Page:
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Don’t brush off the Panthers anymore, and more hot NHL topics

How’s the Atlantic Division shaping out? Who’s most improved? And what do we love about Seattle’s new NHL team?
Florida Panthers goaltender Sergei Bobrovsky (72) makes a stick-save on a shot by the Tampa Bay Lightning during the second period of a preseason game on Sept. 28. Lightning's Anthony Cirelli (71) looks for a rebound. [CHRIS O'MEARA | AP]
Published Oct. 1

Lightning beat writer Diana C. Nearhos addresses some of the pertinent topics for the upcoming season.

Atlantic Division

Same old, same old

The Panthers should be much improved. They add Sergei Bobrovsky in net in free agency, and they hired three-time Stanley Cup winner Joel Quenneville behind the bench. Returning are the always-dangerous Jonathan Huberdeau and Alexander Barkov. But (big but) the Panthers still have to contend with the Lightning, Bruins and Maple Leafs for the division’s playoff spots. Did Florida improve enough? If not, that means the Panthers (and Canadiens) are back looking for a wild-card spot.

What will happen with Columbus?

The Blue Jackets took their shot last season. They went all in on rentals at the trade deadline, adding Matt Duchene and Ryan Dzingel, who then both left in free agency. They essentially rented their own players Artemi Panarin and Sergei Bobrovsky, who were in the last years of their deals and walked in the offseason. Good pieces do remain, among them Cam Atkinson, Pierre-Luc Dubois, Seth Jones, Zach Werenski and Alexandre Texier. John Tortorella is still a good coach. But given what Columbus lost, it’ll be tough to regain the momentum it had.

In this Jan. 8, 2019, file photo, Columbus Blue Jackets coach John Tortorella stands behind players during the first period of a game against Tampa Bay. [CHRIS O'MEARA | AP]

NHL 3-on-3

Best offseason moves: 1. Devils 2. Rangers 3. Stars

Teams by defense: 1. Sharks 2. Maple Leafs 3. Flames

Players I’m sorry to see go: 1. Ryan Callahan 2. Roberto Luongo 3. Brooks Orpik

MORE LIGHTNING: What can the Lightning learn from Virginia men’s basketball?

Lightning 3-on-3

Concerns: 1. Playoff scoring 2. Over-reliance on Andrei Vasilevskiy 3. Too many penalties

Strengths: 1. Regular-season scoring 3. Goaltending 3. Special teams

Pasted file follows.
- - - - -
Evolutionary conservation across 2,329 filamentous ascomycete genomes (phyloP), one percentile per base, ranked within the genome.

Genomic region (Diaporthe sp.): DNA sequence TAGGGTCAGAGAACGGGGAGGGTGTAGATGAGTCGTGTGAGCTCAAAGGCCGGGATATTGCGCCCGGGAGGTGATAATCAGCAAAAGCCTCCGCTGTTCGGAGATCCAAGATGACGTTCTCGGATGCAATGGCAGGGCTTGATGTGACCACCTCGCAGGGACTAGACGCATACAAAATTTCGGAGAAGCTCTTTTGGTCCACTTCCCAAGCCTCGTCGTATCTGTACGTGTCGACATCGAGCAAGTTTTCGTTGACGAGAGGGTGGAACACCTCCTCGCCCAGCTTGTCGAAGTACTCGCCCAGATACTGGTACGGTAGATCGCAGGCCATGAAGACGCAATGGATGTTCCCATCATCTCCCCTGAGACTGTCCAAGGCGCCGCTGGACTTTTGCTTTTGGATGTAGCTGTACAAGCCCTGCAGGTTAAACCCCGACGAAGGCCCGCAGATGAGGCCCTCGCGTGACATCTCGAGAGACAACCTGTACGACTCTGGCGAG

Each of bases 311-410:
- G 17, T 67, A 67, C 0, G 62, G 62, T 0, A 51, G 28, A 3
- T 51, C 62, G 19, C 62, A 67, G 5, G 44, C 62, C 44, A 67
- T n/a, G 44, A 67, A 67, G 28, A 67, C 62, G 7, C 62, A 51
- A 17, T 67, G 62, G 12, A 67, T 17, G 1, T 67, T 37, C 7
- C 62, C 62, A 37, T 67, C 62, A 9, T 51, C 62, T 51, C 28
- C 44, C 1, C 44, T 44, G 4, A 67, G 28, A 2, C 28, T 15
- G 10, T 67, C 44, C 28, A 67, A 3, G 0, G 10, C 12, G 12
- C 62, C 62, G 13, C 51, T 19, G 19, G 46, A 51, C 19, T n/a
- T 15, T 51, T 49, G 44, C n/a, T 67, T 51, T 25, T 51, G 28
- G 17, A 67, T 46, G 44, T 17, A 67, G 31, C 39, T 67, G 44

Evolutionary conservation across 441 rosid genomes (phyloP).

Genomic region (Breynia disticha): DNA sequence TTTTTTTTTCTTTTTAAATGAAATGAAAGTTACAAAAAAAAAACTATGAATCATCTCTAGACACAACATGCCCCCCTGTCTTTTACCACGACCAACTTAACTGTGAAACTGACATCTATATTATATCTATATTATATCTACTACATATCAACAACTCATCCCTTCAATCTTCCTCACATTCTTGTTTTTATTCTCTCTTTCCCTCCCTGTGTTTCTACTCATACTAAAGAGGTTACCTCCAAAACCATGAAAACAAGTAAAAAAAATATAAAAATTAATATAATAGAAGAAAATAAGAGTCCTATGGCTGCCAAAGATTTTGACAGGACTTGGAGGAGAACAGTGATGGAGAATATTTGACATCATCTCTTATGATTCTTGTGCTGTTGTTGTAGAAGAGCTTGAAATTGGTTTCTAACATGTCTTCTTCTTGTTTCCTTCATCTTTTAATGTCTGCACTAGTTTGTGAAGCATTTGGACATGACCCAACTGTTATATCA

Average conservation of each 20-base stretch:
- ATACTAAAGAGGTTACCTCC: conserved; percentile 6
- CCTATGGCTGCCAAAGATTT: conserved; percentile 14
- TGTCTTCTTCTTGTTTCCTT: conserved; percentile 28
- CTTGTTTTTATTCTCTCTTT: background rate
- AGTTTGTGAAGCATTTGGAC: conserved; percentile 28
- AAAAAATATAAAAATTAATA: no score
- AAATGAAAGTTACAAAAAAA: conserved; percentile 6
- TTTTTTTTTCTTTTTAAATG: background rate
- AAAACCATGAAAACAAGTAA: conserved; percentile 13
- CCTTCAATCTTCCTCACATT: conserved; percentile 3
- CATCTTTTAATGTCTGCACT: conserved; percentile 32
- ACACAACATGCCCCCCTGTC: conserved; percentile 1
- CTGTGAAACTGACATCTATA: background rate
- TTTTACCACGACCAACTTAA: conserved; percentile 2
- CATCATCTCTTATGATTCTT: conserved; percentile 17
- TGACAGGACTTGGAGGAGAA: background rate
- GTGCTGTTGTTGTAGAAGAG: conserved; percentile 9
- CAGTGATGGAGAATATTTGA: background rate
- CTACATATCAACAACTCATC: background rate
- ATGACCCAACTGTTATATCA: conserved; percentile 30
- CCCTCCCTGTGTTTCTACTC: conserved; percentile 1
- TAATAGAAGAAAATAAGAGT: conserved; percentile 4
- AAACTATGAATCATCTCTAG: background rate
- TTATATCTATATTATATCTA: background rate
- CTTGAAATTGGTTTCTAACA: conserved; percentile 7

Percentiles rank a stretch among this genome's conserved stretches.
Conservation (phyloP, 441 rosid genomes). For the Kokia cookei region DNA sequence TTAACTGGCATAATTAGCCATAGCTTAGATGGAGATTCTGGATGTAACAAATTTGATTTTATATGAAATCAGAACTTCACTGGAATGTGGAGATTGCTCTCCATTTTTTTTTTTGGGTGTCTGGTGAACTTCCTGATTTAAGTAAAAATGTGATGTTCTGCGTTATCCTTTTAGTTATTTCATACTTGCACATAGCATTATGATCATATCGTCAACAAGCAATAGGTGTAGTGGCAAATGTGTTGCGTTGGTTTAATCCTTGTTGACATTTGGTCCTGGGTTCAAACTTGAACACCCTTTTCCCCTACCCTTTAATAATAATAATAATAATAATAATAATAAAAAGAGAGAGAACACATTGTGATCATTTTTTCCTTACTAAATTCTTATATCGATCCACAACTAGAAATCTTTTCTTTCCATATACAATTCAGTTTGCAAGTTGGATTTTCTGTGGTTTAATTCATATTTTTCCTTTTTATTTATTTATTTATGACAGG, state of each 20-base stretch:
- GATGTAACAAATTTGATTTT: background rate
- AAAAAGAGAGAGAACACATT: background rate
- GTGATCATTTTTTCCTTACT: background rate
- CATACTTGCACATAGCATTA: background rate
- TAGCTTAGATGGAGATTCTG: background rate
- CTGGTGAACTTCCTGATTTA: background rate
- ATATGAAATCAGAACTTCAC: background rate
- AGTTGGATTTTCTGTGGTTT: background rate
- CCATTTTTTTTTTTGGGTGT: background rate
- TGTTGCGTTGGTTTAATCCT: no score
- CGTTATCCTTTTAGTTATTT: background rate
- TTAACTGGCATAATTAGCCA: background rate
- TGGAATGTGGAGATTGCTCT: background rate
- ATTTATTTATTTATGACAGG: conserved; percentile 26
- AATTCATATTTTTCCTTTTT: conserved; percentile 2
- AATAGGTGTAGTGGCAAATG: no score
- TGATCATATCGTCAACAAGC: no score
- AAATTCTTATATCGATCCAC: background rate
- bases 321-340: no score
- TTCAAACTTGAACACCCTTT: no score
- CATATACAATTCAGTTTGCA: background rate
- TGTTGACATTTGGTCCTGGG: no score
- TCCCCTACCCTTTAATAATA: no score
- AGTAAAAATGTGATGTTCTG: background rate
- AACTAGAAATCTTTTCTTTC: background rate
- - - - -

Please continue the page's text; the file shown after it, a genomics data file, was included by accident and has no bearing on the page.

Things to see in Sweden: 1. Vasa Museum 2. Strandvagen 3. Drottningholm Palace

Tampa Bay Lightning goaltender Andrei Vasilevskiy (88) deflects a goal from Florida Panthers during the second period of a preseason NHL hockey game on Sept. 24 in Sunrise. [BRYNN ANDERSON | AP]

Watch him where he landed

Robin Lehner: The goalie had a major year with the Islanders last season and earned praise for speaking out about his mental health issues. Leaving New York in free agency, he’s in position to take over the crease with the Blackhawks.

Joel Quenneville: Should he have been fired in Chicago? Debatable. Taking over the Panthers, he has one heck of a top line with Jonathan Huberdeau, Alexander Barkov and Evgenii Dadonov, and a great goalie, Sergei Bobrovsky.

Matt Duchene: The forward asked to be traded from the Avalanche, looking for a winner, and went to the Senators in time for them to sink. Then he was a rental with the Blue Jackets. In free agency, he joined the winning Predators.

MORE LIGHTNING: Carter Verhaeghe makes Lightning opening-night roster

NHL individual predictions

Hart (MVP): Nathan MacKinnon, Avalanche

Norris (best defenseman): Erik Karlsson, Sharks

Vezina (best goalie): Andrei Vasilevskiy, Lightning

Calder (best rookie): Cale Makar, Avalanche

Jack Adams (best coach): Joel Quenneville, Panthers

San Jose Sharks defenseman Erik Karlsson (65) plays against the Vegas Golden Knights during an NHL preseason game Sept. 29. [JOHN LOCHER | AP]

Random NHL thoughts

1. I wish I could see the game like Nikita Kucherov

He may not be the fastest or the most skilled (though he’s in the debate on the latter), but Kucherov has the best vision in the NHL. I’d love to see what he sees coming up the ice. He sees three steps ahead of everyone else and anticipates for it. Can we get a GoPro inside his head?

2. What are you doing, Auston Matthews?